I have faced the prospect of being alone in a place so very far away from home.

I have been more straight-forward with people on difficult subjects.  I have dressed up like a zombie.  On purpose.  In public.

I have asked a total stranger for his phone number (for a friend).  I have met the total stranger with my friend at a bar (not the one I was asked to leave).

I have successfully driven on “the wrong side of the road” for over a year.

I have had fun.  I have been scared.  I have been sad.  I have been angry.

I have learned that I like Indian food, that I like eating more vegetables than meat, that I can tell the difference between a good laksa and a not-so-good laksa.  I have learned that pumpkin and kumara humus is delicious.

I have learned that some things in life are sacred.  They are, in no particular order: love, loyalty, curiosity, friends, laughter, and cornbread.  But only cornbread like my Papa used to make.  I have accepted that I will never be able to make it the same way.

I have learned that the core of me is the same, no matter where I live or what I do, but that I can change.  That I have changed.  That I am changing.  That I will continue to change.

I now wear patterns (occasionally) and layers and boots and scarves and don’t worry about standing out.

I think about all of these things as I get ready to leave for a trip home next week.

I wonder if my friends will think I’ve changed?  Will I think they’ve changed?  Will I miss Wellington?  Will I want to leave Savannah?  Will I ask for coriander and courgette instead of cilantro and zucchini?

Will I unthinkingly say, “Cheers, mate,” instead of “Thank you.”?  Actually, that’s a very unlikely scenario.

I have no idea how I will respond to any of these potential questions.  And (maybe this is the Kiwi creeping in me), aside from mentioning all of these things here, I don’t really care.

I can’t wait to see Wright Square, to have lunch at the Pink House, to eat real pulled pork with mustard sauce, coleslaw, and maybe a rib or two.

But in saying that, I know I’ll miss hearing the Tui birds sing every morning and that cheeky cat who saunters along the waterfront.  I’m going to miss Rahzoo and walking the waterfront on Sunday mornings.

In short, I’ll miss home when I’m home.

It’s a very odd feeling to have one foot in Savannah and the other in Wellington.  The halves of you are stretched between two planes of existence, and you never wholly fit into either.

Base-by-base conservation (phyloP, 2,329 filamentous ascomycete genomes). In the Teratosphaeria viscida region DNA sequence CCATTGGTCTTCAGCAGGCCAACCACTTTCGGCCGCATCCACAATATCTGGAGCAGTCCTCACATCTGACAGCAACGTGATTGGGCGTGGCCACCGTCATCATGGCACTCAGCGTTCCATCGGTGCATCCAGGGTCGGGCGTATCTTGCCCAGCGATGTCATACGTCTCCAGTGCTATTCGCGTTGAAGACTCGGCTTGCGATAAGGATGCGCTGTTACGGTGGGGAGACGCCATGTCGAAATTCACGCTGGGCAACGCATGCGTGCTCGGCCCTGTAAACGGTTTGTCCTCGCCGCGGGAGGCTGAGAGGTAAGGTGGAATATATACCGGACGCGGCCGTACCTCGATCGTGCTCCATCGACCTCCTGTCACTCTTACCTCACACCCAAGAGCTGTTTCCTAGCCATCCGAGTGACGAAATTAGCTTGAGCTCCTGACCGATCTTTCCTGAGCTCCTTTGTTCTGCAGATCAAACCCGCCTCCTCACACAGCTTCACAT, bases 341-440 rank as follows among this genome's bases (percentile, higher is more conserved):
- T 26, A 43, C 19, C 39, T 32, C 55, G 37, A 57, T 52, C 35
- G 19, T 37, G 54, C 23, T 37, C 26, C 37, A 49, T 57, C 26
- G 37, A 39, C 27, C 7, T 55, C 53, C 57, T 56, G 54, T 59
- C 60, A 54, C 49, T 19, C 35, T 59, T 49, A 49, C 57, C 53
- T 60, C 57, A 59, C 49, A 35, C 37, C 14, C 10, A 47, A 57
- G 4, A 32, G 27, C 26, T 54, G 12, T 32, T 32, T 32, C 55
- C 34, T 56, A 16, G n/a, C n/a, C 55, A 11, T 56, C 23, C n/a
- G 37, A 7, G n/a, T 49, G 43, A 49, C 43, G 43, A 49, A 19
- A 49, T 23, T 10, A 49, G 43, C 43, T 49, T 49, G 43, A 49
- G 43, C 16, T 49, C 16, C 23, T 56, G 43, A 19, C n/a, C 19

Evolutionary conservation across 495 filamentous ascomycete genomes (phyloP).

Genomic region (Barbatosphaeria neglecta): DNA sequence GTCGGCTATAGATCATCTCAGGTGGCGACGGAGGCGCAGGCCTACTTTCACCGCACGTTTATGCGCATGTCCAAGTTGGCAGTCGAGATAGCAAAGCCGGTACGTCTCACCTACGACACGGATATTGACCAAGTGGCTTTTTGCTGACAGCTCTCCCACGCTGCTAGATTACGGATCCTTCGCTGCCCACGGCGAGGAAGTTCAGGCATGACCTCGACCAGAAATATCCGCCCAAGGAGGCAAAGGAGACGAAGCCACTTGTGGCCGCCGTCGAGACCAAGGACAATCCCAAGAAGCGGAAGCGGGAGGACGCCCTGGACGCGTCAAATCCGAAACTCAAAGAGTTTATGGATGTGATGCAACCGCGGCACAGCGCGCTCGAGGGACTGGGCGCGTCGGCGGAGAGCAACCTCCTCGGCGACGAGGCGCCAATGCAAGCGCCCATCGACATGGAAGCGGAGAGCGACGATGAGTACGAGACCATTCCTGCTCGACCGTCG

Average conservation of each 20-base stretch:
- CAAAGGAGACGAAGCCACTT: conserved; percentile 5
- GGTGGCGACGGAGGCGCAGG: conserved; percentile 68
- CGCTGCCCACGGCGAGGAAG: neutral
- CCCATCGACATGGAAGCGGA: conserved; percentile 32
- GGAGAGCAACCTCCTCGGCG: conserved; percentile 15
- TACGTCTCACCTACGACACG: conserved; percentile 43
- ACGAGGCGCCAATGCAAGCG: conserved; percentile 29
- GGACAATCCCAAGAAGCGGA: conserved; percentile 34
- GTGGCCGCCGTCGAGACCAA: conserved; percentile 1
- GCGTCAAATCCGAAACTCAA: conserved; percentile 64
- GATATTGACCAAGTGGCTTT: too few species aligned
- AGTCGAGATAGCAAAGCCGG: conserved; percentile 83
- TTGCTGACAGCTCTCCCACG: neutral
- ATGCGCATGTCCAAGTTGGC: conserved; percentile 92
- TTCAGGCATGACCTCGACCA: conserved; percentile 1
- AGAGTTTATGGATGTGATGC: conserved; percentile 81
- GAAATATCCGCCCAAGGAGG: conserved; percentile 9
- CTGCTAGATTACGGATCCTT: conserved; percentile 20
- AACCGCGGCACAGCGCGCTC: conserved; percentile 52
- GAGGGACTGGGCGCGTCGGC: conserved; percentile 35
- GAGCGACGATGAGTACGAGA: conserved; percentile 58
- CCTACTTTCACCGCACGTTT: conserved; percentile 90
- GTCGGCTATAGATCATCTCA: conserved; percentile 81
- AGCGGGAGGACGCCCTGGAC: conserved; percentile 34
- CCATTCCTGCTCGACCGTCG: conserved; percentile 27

Though in saying that, the constant stretch and pull of finding my center when I’m not sure where center is has provided unparalleled opportunities for growth and experience.  And I love Wellington, and New Zealand, and on most days, feel like this *is* home.

At its worst—on days when I feel isolated and sad and unsure of where I am and what I’m doing—having two homes is a displacing, discomfiting existence.

We need an anchor in life.  I disagree with Simon and Garfunkel—we are not rocks, we are not islands.  But even if you were an island, sometimes, the best of yourself fails you, and you need the warm, comforting blanket of familiarity and history.  You need the terra firma of a back garden in Brunswick,Georgia or a front porch in Savannah,Georgia.  That is your rock.  That is your island.  That is what gets you through the times when you’re experiencing a sort of emotional vertigo.

I saw a German film at the NZ International Film Festival called, At Ellen’s Age.  It was a weird, disjointed film about a middle-aged woman whose entire life turns upside down and—in an effort to discover who she is without the definitions of her job and her partner, she careens from one bizarre experience to another.  I didn’t particularly like the film, but I knew exactly where Ellen was coming from and why she did some of the things she did.  I understood the choices she made in the end.

We are all pursuing our authentic selves.  Part of human experience is stripping away the layers and definitions and wondering, “Who am I”?

I had a voice teacher who told me once that she would study voice until the day she stopped singing.  When I asked her why she would do that, why she would continue to learn about something she had obviously mastered, she replied:

“When you stop learning, you stop living.”

Well, indeed.

Here’s to a few more rides with strangers, trips to unknown, faraway places, and the knowledge—that when I need it—my rock is still there.  Waiting for me to find home.  Wherever “home” may eventually be.

Where is your home?  How have you dealt with feeling displaced, whether by geography or something else?